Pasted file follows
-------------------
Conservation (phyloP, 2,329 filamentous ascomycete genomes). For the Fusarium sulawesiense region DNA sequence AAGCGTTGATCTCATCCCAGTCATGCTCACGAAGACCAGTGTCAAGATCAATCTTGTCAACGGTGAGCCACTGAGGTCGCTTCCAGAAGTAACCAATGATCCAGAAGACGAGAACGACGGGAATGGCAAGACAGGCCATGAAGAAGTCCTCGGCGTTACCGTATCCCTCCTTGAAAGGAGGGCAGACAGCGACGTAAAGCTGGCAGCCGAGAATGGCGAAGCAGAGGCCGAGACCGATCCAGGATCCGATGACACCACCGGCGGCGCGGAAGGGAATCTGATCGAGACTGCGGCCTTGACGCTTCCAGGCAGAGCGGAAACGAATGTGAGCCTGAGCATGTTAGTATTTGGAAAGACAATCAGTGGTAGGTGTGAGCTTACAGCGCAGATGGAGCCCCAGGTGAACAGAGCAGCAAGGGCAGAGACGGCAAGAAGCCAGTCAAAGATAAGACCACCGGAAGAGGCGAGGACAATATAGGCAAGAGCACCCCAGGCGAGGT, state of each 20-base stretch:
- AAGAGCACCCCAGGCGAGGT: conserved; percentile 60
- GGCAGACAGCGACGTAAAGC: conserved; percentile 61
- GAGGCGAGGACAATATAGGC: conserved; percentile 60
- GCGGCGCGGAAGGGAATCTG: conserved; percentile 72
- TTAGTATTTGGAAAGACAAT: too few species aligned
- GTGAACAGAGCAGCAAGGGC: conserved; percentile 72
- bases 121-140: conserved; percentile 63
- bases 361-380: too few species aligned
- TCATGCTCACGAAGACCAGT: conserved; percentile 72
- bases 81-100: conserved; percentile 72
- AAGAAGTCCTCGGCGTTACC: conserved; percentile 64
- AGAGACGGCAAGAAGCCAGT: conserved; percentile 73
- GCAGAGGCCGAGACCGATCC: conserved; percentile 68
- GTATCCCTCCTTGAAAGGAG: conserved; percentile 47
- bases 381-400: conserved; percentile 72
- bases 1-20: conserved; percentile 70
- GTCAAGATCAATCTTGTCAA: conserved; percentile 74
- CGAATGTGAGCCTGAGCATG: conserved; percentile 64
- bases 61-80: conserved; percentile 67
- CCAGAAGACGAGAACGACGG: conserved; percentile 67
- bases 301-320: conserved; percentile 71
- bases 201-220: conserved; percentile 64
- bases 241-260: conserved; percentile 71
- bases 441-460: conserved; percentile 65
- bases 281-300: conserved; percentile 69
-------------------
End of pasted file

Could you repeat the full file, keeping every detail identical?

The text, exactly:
Conservation (phyloP, 2,329 filamentous ascomycete genomes). For the Fusarium sulawesiense region DNA sequence AAGCGTTGATCTCATCCCAGTCATGCTCACGAAGACCAGTGTCAAGATCAATCTTGTCAACGGTGAGCCACTGAGGTCGCTTCCAGAAGTAACCAATGATCCAGAAGACGAGAACGACGGGAATGGCAAGACAGGCCATGAAGAAGTCCTCGGCGTTACCGTATCCCTCCTTGAAAGGAGGGCAGACAGCGACGTAAAGCTGGCAGCCGAGAATGGCGAAGCAGAGGCCGAGACCGATCCAGGATCCGATGACACCACCGGCGGCGCGGAAGGGAATCTGATCGAGACTGCGGCCTTGACGCTTCCAGGCAGAGCGGAAACGAATGTGAGCCTGAGCATGTTAGTATTTGGAAAGACAATCAGTGGTAGGTGTGAGCTTACAGCGCAGATGGAGCCCCAGGTGAACAGAGCAGCAAGGGCAGAGACGGCAAGAAGCCAGTCAAAGATAAGACCACCGGAAGAGGCGAGGACAATATAGGCAAGAGCACCCCAGGCGAGGT, state of each 20-base stretch:
- AAGAGCACCCCAGGCGAGGT: conserved; percentile 60
- GGCAGACAGCGACGTAAAGC: conserved; percentile 61
- GAGGCGAGGACAATATAGGC: conserved; percentile 60
- GCGGCGCGGAAGGGAATCTG: conserved; percentile 72
- TTAGTATTTGGAAAGACAAT: too few species aligned
- GTGAACAGAGCAGCAAGGGC: conserved; percentile 72
- bases 121-140: conserved; percentile 63
- bases 361-380: too few species aligned
- TCATGCTCACGAAGACCAGT: conserved; percentile 72
- bases 81-100: conserved; percentile 72
- AAGAAGTCCTCGGCGTTACC: conserved; percentile 64
- AGAGACGGCAAGAAGCCAGT: conserved; percentile 73
- GCAGAGGCCGAGACCGATCC: conserved; percentile 68
- GTATCCCTCCTTGAAAGGAG: conserved; percentile 47
- bases 381-400: conserved; percentile 72
- bases 1-20: conserved; percentile 70
- GTCAAGATCAATCTTGTCAA: conserved; percentile 74
- CGAATGTGAGCCTGAGCATG: conserved; percentile 64
- bases 61-80: conserved; percentile 67
- CCAGAAGACGAGAACGACGG: conserved; percentile 67
- bases 301-320: conserved; percentile 71
- bases 201-220: conserved; percentile 64
- bases 241-260: conserved; percentile 71
- bases 441-460: conserved; percentile 65
- bases 281-300: conserved; percentile 69